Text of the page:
Each year before Yom Kippur, the Jewish day of atonement, tens of thousands of ultra-Orthodox Jews around the world swing chickens around their heads in a ritual to transfer their sins to the animals, who they then slaughter and dump in the garbage. In Brooklyn, an army of activists, many of whom are observant Jews, clashed in the streets with the perpetrators as police officers struggled to control the chaos.
In July, the Alliance to Ban Chickens as Kaporosfiled a lawsuit to stop the ritual slaughter from taking place in 2015. On September 14th, a NY County Supreme Court Judge denied that request and the request to require the NYPD and other city agencies to enforce the fifteen health, sanitation and anti-cruelty laws and regulations that are violated by the event. With the possibility of an appeal and other legal actions, the attorney for the plaintiffs, Nora Constance Marino, said, “It’s not over.”
Activists protest Kaporos chicken massacre in Brooklyn
Please join the Facebook page The Alliance to End Chickens as Kaporos to lend your voice and support to the tens of thousands of chickens who are stuffed into crates, swung and slaughtered each year in the name of God.
In one of the most highly anticipated animal events of 2015, thousands of people traveled to High Falls, New York on September 5th to celebrate the grand re-opening of the Woodstock Farm Sanctuary in its new location. Situated on 150 lush green acres, the new sanctuary will serve not only as a refuge for rescued farm animals but also as a living classroom for visitors and a venue for cruelty-free events, such as summer camps and celebrations.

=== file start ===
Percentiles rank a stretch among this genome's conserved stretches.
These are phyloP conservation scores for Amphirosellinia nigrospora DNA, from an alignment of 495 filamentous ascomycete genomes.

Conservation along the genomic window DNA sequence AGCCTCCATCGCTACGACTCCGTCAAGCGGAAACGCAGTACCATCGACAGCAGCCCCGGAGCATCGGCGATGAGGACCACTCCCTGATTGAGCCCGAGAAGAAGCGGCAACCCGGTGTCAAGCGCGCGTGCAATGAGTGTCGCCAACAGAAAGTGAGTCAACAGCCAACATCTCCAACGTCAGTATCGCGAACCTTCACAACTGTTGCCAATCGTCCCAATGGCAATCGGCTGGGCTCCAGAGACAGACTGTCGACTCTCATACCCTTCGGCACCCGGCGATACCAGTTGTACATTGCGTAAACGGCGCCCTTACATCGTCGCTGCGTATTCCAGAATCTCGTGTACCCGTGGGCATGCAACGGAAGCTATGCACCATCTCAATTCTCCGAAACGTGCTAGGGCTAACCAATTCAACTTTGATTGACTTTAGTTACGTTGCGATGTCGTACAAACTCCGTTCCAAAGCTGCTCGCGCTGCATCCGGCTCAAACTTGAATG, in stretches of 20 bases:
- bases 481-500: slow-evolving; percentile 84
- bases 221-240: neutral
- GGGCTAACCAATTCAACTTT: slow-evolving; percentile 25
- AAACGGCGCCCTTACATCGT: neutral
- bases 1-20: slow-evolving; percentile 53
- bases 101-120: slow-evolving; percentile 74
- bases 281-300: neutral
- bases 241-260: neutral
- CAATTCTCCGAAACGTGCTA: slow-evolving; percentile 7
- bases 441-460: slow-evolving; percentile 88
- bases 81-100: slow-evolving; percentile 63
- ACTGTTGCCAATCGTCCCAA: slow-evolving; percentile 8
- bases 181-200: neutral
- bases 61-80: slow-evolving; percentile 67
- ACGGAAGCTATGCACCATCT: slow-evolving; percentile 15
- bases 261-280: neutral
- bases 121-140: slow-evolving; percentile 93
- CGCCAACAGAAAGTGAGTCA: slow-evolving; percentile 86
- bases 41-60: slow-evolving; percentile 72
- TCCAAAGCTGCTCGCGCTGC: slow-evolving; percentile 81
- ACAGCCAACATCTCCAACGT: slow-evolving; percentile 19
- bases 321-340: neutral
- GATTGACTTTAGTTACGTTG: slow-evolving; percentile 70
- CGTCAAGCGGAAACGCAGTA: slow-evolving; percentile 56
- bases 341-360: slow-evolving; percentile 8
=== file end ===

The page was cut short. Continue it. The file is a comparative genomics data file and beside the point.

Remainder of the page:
Jenny Brown and Doug Abel, the founders of Woodstock Farm Sanctuary, opened the original location in upstate New York on 26 acres, but they – and the animals they rescue who serve as ambassadors to all victims of animal agriculture – have outgrown the space. The new sanctuary is six times the size and far more expensive to own and operate. Please support Woodstock Farm Sanctuary by making a contribution or becoming a member.
In the past couple of days, millions of people on social media, who don’t normally address animal cruelty, have expressed sorrow and outrage about the murder of Cecil, the beloved lion in Zimbabwe. While we have people’s attention, how can we tap into these powerful emotions to awaken them to the plight of other animals who are equally deserving of a life free from harm? How can we help people connect the dots between Cecil, who endured 40 hours of agony, and the billions of farm animals whose entire lives are consumed by suffering?
Please use this rare moment in time when the world is paying attention to ensure that Cecil did not die in vain and that his murder is wake-up call to the millions of people who have not made the connection between the animals we love – like lions, whales and dogs – and the animals we consume. They are all the same.